a ghost tour of rooftops and bridges
sliding into the slipstream of a winter’s day
One final point. Across the spaces that Off Limits takes us, you might also say that there is a subtle shift from the visual to the aural, from seeing to hearing. The final section, “Earthed”, contains one of this collection’s most beautiful, indeed most grounded, poems, “Hearing the world”. In it, the poet comes home at last to the Blue Mountains, and to the silence and estrangement that descends in a snowfall:
the cat, incarcerated indoors,
peers behind a Roman blind
at ghost-white trees, an unfamiliar
stretch of lawn. The flight of birds
is stilled, their startled childlike cry,
the Buddha fountain silent among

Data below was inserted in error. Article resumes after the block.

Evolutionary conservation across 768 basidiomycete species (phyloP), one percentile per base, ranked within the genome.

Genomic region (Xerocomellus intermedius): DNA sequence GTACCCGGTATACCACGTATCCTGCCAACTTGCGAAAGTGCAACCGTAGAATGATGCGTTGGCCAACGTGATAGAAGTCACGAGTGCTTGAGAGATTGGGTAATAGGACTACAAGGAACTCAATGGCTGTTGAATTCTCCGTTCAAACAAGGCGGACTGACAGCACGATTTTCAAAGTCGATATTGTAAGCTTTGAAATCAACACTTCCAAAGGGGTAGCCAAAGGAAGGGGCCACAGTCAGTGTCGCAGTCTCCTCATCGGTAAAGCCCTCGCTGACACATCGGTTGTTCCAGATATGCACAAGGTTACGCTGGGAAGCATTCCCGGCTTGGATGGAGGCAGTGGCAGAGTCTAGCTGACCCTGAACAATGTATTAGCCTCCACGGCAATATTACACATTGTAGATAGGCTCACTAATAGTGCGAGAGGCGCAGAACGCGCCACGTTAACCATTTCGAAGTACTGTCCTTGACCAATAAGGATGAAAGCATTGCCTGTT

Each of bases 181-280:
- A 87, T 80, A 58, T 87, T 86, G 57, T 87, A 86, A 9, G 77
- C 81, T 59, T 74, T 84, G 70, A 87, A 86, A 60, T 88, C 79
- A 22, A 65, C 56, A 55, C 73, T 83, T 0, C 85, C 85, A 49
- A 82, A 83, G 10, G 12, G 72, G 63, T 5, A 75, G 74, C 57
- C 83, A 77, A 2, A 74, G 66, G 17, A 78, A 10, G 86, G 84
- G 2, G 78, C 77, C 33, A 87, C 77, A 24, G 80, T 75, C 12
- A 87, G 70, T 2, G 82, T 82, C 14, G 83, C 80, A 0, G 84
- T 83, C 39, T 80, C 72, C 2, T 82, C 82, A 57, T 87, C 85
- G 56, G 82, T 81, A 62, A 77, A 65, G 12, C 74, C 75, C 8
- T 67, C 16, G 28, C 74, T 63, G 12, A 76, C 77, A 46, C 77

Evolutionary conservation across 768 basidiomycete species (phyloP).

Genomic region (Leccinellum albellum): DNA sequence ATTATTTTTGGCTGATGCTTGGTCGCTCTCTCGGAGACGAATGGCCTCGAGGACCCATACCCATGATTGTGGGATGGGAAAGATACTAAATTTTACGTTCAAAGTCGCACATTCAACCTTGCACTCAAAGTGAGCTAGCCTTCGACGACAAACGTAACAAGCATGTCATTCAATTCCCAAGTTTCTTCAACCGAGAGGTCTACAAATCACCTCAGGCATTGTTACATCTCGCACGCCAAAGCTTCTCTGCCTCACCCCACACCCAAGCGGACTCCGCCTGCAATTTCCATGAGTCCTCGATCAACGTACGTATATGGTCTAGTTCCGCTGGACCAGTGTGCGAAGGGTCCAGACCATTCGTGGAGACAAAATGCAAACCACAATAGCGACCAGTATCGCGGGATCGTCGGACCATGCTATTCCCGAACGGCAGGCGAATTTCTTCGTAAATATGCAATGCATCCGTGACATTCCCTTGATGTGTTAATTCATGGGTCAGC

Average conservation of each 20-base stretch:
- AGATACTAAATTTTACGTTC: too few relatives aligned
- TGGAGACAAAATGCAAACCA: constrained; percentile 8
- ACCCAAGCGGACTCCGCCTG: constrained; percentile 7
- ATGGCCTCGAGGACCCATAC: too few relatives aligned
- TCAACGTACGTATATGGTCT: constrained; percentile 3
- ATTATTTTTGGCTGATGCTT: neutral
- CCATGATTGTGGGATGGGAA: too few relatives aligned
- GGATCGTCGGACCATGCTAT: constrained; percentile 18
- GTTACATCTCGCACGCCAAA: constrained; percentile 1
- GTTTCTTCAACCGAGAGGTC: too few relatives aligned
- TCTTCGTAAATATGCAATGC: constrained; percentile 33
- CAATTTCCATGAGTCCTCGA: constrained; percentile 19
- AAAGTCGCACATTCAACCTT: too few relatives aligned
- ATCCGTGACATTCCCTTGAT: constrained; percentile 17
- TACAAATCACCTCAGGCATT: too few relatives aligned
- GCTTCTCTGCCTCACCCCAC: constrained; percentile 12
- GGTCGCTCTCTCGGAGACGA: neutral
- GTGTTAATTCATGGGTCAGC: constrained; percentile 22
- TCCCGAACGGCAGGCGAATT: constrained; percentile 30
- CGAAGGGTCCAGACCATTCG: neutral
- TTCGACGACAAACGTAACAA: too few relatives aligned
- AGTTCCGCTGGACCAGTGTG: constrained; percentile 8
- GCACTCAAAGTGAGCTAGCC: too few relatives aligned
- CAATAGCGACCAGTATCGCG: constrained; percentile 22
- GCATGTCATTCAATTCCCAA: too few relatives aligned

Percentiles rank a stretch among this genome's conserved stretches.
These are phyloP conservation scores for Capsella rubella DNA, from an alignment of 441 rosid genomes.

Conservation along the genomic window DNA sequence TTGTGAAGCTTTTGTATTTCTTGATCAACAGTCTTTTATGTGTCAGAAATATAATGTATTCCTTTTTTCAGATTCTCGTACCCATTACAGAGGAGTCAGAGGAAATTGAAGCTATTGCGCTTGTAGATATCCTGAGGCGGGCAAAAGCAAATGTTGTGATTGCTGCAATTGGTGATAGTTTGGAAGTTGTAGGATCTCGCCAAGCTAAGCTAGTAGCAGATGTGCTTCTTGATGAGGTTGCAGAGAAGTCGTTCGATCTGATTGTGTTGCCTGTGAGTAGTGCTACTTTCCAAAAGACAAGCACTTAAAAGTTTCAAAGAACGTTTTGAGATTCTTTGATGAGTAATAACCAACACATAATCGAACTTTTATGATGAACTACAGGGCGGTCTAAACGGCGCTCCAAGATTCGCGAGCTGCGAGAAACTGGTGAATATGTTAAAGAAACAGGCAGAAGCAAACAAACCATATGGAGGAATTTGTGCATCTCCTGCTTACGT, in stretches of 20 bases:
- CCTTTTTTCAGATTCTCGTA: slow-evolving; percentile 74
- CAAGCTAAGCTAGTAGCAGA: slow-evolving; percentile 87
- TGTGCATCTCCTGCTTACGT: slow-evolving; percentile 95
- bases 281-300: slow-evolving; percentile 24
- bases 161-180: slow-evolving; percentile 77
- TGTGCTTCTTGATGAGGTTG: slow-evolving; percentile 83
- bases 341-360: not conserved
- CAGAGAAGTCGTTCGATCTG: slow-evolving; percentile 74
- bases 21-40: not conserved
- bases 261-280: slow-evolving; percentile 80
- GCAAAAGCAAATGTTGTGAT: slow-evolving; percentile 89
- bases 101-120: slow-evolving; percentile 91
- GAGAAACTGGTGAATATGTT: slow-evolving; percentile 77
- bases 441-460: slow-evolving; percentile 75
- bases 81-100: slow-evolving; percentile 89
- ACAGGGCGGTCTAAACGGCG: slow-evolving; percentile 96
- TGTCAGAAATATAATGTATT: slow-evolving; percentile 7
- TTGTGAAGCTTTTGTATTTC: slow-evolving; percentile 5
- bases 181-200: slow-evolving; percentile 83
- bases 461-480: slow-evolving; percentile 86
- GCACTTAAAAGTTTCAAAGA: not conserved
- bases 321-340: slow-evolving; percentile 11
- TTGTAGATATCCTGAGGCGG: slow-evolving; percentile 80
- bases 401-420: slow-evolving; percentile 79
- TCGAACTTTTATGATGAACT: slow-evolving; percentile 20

the ivy. short curls crusted with snow
mean renunciation, but half-closed eyes
look inward and outward, long earlobes
hear what’s needed in the world
The world is indeed woven through with meanings you never get to choose, but that doesn’t mean one doesn’t welcome them. Especially when you’re willing to go off limits to find them.
– Peter Kirkpatrick
Peter Kirkpatrick has published three collections of verse, most recent of which is The Hard Word (Puncher & Wattmann, 2021). A retired academic, he remains an Honorary Associate Professor in the English Department at the University of Sydney, and continues to work on the relationship between Australian poetry and popular culture.
Off Limits is available from https://puncherandwattmann.com/product/off-limits/